Now both Adam and Eve realized what sin was, and that they were naked. They knew that they needed to cover up and wear clothing. They were ashamed to be seen by God.

This sin was transmitted to all mankind through Adam’s sin of disobedience. The devil tricked them, as he tries to trick us daily. We must continually fight the good fight, as to not be tricked by the devil.

 The man said, ‘The woman whom you gave to be with me, she gave me fruit of the tree, and I ate.’” Genesis 3:12

We must own the blame for our actions.  Like Adam, we cannot blame someone else; we know what is the right path if we follow God’s instruction. Do not give into the world’s temptation.

We need to ask ourselves “Is this the right decision?”

What would we do if Jesus were next to us?


The Fall • Devotion #6: The GOSPEL
Chuck Lindsey | Reach Pastor

“And I will put enmity between you and the woman, and between your seed and her Seed; He shall bruise your head, and you shall bruise His heel.”  Genesis 3:15 NKJV

Though it was 20 years ago, I remember the day like it was yesterday. That day I purchased my wife’s engagement ring. It was the largest sum of money, until that point, that I had ever spent on anything in my life. As I type this, I can see it. I was up early that morning with excitement. Six months work was coming to its culmination with this purchase. I could not wait! I was at the bank when it opened that morning withdrawing the cash needed for my purchase. I carefully chose the jewelry store where I was certain I would find “the one.” As I walked into the store, I was met by a salesperson who directed me to the engagement rings. I scanned the rows and surveyed the options, scrutinized each piece until I found what I knew was the right one for my bride-to-be. Then the salesperson did something that I will never forget. He did not just pull that ring out and set it on the glass for me to see. He did not just pull it out and hand it to me. No, he first reached into the drawer below him and took out a deep black suede pad that he set in front of me. He carefully took the ring from the case, turned to a machine that quickly cleaned the ring, dried it, polished it, and turned back to me. He did all of this until, at last, he set that sparkling ring onto that dark black suede pad. He knew what he was doing. Here was this beautiful, shining, sparkling heirloom set against the deepest black, void of the suede pad in front of me. The contrast was stark. It was as though I was looking at a star in the night sky.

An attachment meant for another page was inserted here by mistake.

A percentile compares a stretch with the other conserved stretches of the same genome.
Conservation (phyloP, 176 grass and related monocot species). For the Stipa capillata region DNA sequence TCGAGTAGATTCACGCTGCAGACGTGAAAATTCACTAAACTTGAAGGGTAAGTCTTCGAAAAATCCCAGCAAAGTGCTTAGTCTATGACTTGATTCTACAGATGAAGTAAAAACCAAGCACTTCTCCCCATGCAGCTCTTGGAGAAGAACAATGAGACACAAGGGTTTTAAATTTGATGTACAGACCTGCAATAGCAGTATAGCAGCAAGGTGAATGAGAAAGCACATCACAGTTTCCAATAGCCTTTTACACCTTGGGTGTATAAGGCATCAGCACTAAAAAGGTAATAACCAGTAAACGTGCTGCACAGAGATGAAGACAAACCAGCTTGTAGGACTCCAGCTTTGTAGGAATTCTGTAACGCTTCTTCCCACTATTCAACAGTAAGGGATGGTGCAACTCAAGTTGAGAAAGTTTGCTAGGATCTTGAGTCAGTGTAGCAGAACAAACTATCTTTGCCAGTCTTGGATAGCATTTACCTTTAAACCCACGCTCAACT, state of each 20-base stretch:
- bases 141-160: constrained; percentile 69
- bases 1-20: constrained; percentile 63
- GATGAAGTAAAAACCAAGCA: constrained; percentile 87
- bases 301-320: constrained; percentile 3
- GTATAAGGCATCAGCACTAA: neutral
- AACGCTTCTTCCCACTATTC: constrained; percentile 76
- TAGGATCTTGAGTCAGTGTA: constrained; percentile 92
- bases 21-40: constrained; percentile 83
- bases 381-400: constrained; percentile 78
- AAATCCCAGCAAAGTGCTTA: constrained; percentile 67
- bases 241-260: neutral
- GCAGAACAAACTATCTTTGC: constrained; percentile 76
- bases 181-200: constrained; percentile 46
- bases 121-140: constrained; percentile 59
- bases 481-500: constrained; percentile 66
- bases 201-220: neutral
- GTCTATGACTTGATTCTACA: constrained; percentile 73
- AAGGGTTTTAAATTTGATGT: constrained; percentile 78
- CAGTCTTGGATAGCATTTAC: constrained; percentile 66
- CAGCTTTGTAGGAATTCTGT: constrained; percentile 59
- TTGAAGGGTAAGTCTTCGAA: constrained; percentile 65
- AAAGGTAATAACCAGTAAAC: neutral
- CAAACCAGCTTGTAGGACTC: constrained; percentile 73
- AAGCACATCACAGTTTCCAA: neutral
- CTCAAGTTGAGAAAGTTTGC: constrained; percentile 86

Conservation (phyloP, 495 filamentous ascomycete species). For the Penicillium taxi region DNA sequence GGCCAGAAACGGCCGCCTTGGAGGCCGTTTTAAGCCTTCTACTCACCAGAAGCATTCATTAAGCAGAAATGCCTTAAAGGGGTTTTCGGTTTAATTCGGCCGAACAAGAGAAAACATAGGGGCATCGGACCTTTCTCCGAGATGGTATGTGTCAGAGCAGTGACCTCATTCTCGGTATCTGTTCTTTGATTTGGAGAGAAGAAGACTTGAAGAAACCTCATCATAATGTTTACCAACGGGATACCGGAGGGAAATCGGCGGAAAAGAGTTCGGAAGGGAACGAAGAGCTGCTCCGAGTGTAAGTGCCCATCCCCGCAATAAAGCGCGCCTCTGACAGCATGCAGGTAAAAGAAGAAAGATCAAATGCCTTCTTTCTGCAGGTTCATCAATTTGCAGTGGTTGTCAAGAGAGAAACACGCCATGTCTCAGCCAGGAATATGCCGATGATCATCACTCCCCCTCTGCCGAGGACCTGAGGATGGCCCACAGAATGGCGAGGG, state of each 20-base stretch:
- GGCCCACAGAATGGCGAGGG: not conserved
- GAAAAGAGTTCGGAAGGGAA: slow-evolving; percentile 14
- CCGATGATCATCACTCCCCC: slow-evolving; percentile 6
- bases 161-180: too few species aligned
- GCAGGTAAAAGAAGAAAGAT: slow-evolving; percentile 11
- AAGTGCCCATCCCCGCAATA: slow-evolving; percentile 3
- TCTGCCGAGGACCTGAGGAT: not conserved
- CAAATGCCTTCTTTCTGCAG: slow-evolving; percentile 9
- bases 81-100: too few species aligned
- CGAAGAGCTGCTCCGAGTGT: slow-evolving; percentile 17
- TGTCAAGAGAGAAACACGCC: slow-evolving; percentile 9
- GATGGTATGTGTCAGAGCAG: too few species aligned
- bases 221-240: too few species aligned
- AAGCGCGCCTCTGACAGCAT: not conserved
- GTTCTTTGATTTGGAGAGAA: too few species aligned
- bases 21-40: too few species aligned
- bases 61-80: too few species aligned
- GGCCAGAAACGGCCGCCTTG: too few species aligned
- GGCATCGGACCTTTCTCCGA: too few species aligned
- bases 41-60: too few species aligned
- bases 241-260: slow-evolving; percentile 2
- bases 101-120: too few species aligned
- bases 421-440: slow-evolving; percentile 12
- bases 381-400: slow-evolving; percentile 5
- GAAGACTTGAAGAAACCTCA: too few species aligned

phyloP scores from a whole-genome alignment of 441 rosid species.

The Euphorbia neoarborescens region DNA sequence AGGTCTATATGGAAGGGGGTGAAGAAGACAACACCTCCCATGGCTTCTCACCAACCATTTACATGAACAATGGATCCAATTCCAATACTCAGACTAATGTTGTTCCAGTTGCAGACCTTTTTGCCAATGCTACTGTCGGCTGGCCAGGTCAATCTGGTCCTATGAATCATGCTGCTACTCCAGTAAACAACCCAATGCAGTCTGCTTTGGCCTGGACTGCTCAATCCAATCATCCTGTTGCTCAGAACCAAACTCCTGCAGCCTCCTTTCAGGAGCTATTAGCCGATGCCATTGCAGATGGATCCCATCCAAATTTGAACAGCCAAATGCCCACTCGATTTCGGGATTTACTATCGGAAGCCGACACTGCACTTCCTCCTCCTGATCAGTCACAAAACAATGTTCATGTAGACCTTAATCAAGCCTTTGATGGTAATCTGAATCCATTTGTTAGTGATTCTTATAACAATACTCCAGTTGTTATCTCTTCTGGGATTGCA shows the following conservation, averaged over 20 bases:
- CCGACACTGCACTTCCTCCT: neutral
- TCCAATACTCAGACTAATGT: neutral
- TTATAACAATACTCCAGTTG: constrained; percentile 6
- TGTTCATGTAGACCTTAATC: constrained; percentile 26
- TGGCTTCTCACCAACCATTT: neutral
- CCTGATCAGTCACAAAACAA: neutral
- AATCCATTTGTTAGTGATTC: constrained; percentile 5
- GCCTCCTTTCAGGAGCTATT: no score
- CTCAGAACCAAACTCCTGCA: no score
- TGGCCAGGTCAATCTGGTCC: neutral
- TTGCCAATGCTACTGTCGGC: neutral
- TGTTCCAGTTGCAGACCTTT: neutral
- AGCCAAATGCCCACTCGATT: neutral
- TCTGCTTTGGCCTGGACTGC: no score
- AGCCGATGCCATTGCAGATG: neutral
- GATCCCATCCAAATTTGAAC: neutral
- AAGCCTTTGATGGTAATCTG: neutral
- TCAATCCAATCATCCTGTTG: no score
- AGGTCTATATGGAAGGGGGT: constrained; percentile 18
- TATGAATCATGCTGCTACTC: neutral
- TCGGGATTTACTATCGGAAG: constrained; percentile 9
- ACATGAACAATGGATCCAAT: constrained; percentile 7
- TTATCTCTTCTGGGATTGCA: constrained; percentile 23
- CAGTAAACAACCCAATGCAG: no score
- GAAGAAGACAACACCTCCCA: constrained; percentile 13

This has always been a picture, for me, of the Gospel.

The word Gospel in the Greek language means “good news.” In Jewish culture, if you had good news to share with someone you would say, “I have ‘Gospel’ to share with you, we have become engaged!” Or someone might say, “Gospel! You do not owe any taxes this year!” But for good news to appear to be as good of news as it is, it must be accompanied by the bad news. So, for instance, if someone just comes up to you and says, “I am not sick!” you might think, “Well, ok, thank you for that information (I did not ask for it!).” But then you learn that they had gone to the doctor a year prior, and a blood test determined that there was cancer. Now, when they say, “I am not sick!” it means something does it not?

The same is true with the Gospel of Jesus Christ. It is truly Good News. It is the best news. But it is only good news for a person who understands the bad news. It is not enough to say, “God loves you” if the person does not know why God should not love them. It is not enough to tell a person that they should “trust Jesus, follow Him, and give their lives to Him” if they do not know what will happen if they do not. If they do not know the bad news, the good news does not seem like good news. It just seems like one option among many.